Jewish World Review Nov. 17, 1999/8 Kislev, 5760
Don Trump's Three-Month Run
There was a lot of movement in the legitimate 2000 presidential campaign
last week, but let's pause to consider the Outer Limits Candidates, the
fringe men and women who provide an hilarious respite from the
front-runners and their stalkers.
Speaking for the rational, The National Review's Kate O'Beirne, appearing on CNN's Inside Politics just hours after Trump's—in Al Gore lingo—"risky tax scheme" was announced, said: "Presto, why didn't we think of that, Bernie [Shaw]? Maybe because it's utterly loony and it won't work. What he wants to do is impose a one-time 14 percent tax on people with assets over $10 million. Now, if the top one percent in income have only one percent of the nation's intelligence he might get away with this, but these people couldn't move money out of the United States fast enough. He would have to endorse Pat Buchanan's wall around America to keep rich people sitting still for this third-world dictator kind of confiscation of their assets."
And, in another corner is Robert Kuttner, an op-ed columnist for The Boston Globe and coeditor of The American Prospect, a liberal biweekly. While dismissing Trump's arithmetic on the proposal, and employing a cliche—"Even a stopped clock is right twice a day"—to make sure readers don't storm his home and drag him off to an asylum, Kuttner, last Sunday, praised the spirit of the plan.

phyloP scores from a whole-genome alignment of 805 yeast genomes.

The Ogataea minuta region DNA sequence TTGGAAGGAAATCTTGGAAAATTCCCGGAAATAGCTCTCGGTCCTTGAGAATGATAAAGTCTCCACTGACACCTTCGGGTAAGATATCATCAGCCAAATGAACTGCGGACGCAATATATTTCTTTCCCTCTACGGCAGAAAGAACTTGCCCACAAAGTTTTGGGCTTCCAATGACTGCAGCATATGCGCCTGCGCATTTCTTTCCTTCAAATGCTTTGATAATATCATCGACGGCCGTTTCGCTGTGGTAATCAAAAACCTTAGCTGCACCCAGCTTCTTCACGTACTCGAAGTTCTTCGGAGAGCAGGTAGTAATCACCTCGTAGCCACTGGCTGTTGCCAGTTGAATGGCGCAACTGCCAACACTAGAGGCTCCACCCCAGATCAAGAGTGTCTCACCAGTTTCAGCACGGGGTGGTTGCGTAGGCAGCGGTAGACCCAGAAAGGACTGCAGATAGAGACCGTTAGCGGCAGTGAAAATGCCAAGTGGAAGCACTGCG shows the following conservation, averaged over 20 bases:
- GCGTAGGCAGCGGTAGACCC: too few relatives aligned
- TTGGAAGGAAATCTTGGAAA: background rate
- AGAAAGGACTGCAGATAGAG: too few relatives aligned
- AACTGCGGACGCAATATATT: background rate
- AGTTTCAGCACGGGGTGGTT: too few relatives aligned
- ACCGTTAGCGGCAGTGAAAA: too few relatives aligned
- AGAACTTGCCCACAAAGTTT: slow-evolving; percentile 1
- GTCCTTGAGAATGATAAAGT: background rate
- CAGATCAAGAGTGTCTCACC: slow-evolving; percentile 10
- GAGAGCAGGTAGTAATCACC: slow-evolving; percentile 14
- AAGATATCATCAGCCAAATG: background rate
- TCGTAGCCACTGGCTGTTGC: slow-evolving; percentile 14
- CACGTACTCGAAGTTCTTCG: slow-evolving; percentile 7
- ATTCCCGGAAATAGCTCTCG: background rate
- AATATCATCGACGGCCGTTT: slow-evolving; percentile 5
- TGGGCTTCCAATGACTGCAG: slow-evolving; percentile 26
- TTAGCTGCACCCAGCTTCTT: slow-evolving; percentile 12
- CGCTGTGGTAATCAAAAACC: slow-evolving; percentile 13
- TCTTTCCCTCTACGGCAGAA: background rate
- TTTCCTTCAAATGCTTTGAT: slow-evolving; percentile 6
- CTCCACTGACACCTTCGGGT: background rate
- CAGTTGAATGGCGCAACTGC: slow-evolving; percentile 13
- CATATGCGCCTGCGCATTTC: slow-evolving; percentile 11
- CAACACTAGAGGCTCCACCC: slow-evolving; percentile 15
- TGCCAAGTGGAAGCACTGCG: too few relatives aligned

I call the following remarks socialism, the kind of sophomoric cant that went out of style right around the time that John "Power to the People" Lennon was baking bread in the Dakota. How about you? Kuttner: "[T]he billionaire developer has shed useful light on an important public issue. Wealth in America is concentrated as never before while social needs go begging. America can be divided into people who need to ask what things cost and people who don't. In large cities we see a new class of the very, very rich who have entire retinues of servants, as in the gilded age.